Creating a socialist canon for children: Lea Goldberg dictates a revolutionary dualism in labor movement children's literature in the 1940s and 1950s

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Abstract

Lea Goldberg served as a key literary taste-maker in the labor movement children's literature for a period of about 25 years, from the mid-1930s until the end of the 1950s. This essay focuses on the peak of her activities in this field, a period beginning in 1943 and ending around 1960. These were the years of her uncompromising struggle to establish a children's literary canon through Sifriyat Po'alim, the publishing house of Hashomer Hatza'ir and Hakibbutz Ha'artzi federation. The essay explores the strategies employed by Goldberg in her pursuit of a meaningful balance between two contrasting labor movement approaches towards the revolutionary role of children's literature: the political approach, which recruited children's literature in order to promote revolutionary kibbutz values; and the poetic modernist approach, which defined literature itself as revolutionary. By maintaining a dialectic tension between the two models of a revolutionary literary beautiful, Goldberg led a quiet revolution in the hegemonic labor movement children's literature of her time.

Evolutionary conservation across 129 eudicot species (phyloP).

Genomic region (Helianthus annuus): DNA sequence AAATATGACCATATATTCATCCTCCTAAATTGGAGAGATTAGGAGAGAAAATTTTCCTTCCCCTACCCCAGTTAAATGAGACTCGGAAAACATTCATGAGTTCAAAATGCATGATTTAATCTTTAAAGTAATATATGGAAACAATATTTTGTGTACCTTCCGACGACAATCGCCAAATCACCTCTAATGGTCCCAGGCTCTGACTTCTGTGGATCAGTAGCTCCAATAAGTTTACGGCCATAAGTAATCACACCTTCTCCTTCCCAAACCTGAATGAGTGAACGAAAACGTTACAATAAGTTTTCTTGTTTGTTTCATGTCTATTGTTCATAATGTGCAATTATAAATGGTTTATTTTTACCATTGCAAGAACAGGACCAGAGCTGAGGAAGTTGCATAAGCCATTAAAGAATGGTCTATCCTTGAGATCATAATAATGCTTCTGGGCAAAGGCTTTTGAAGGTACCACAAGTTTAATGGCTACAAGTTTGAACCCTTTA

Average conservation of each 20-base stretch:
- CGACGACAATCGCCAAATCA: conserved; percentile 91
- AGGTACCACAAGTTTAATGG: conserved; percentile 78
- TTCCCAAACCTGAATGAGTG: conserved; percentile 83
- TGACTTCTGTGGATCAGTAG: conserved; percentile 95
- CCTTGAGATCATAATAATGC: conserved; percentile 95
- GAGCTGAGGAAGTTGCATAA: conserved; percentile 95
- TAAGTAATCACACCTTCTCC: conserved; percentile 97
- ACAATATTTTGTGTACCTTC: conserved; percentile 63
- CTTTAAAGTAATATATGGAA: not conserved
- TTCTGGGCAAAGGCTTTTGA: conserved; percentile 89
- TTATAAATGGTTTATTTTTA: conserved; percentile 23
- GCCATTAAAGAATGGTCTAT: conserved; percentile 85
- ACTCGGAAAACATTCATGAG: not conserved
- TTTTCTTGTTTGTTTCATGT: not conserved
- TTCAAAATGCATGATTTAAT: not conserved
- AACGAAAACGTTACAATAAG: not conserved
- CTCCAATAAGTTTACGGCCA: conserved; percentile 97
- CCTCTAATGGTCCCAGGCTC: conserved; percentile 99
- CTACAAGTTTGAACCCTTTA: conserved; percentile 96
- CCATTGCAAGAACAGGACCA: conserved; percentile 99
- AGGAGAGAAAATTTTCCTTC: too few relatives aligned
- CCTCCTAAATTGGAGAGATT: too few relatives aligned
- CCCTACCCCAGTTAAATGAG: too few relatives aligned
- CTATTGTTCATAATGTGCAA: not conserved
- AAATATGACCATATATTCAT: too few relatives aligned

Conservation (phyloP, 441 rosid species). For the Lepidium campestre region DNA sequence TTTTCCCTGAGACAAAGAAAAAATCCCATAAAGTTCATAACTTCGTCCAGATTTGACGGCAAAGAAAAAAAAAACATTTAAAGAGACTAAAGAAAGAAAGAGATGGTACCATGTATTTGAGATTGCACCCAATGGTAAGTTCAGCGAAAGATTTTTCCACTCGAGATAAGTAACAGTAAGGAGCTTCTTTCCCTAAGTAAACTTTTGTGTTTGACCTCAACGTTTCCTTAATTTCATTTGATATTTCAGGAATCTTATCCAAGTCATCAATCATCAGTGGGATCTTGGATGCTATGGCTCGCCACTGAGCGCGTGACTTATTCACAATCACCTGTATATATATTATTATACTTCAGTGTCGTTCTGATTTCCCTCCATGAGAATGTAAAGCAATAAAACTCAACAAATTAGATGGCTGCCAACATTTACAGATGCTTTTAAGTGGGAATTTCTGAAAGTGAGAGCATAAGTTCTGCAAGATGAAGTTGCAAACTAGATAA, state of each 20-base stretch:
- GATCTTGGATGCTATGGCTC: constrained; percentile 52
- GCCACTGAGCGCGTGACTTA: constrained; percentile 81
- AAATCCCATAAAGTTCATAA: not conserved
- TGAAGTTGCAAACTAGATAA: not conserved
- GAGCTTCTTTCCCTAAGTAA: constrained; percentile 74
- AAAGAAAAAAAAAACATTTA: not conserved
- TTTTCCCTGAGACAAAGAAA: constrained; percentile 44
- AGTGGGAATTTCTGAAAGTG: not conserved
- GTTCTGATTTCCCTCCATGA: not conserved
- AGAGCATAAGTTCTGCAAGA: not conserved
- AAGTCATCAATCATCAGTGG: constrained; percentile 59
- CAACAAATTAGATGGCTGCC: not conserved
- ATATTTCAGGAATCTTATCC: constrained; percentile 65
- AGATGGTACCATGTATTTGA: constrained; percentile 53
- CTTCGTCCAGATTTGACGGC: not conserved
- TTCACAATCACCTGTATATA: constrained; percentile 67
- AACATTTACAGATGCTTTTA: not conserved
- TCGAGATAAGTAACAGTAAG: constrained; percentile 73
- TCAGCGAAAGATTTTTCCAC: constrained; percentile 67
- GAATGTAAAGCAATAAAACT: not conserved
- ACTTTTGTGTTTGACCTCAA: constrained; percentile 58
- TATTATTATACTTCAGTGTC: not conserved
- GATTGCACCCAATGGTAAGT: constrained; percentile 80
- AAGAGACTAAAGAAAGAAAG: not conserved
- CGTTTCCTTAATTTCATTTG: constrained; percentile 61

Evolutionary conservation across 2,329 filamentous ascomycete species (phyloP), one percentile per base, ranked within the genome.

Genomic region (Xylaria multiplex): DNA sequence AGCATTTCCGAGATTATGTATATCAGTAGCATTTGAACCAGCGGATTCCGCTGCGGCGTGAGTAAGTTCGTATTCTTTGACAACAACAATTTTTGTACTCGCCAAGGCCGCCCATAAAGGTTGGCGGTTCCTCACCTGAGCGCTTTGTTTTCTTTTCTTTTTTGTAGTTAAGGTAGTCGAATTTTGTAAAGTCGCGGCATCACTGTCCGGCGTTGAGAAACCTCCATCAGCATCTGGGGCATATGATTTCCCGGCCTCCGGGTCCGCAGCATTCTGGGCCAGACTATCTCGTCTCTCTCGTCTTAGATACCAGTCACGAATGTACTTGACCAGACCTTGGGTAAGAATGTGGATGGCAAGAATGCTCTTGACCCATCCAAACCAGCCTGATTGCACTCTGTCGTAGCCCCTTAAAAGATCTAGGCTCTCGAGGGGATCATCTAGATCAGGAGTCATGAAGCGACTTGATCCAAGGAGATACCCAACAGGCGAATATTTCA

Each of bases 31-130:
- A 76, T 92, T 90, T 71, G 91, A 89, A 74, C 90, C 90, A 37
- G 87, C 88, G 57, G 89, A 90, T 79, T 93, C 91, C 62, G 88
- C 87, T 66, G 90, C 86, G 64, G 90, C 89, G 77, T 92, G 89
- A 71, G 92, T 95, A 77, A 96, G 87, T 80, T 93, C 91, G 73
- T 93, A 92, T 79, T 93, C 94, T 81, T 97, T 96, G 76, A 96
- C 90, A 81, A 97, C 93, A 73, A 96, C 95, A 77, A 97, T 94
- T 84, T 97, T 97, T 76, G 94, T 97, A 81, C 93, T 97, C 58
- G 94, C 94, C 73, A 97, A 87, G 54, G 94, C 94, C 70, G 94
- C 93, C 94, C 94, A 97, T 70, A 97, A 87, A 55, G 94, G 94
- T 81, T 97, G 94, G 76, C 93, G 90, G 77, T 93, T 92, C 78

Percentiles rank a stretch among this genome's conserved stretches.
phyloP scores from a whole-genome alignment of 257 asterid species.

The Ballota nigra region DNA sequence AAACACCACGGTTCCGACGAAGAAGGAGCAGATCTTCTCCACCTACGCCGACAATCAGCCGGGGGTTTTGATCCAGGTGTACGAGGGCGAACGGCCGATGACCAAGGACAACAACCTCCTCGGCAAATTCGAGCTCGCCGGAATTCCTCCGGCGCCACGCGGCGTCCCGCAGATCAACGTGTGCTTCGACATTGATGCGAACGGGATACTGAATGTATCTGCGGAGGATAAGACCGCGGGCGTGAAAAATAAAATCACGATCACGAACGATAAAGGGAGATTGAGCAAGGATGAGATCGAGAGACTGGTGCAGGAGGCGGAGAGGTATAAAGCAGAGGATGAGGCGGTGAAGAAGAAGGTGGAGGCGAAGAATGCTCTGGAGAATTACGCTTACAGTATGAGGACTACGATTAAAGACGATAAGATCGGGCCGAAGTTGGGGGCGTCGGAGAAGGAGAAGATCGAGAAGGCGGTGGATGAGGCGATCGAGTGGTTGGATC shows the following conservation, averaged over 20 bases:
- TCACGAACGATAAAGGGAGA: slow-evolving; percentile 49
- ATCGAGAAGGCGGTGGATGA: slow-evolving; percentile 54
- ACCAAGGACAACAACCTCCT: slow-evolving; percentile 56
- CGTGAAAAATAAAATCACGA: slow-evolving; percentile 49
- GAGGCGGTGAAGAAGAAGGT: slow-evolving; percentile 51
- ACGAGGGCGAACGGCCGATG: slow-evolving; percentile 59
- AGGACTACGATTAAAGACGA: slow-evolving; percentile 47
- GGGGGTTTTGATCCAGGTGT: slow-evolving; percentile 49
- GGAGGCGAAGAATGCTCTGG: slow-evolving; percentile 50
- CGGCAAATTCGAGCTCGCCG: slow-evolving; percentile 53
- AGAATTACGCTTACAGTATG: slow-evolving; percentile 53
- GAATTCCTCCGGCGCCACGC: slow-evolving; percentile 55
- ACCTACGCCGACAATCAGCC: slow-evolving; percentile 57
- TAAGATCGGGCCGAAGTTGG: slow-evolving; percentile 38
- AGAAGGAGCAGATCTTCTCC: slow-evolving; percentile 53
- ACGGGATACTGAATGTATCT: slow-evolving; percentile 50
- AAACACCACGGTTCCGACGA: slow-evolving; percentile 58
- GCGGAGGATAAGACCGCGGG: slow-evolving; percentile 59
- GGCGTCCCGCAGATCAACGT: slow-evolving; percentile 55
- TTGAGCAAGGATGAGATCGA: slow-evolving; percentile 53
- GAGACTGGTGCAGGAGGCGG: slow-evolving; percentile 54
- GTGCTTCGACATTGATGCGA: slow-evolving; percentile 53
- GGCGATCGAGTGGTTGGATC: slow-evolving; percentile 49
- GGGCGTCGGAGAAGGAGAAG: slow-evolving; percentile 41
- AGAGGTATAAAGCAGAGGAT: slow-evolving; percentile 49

Original languageEnglish
Pages (from-to)235-248
Number of pages14
JournalJournal of Israeli History
Volume31
Issue number2
DOIs
StatePublished - 1 Sep 2012

Keywords

  • Hebrew children's literature
  • Israeli labor movement
  • Lea Goldberg
  • Sifriyat Po'alim

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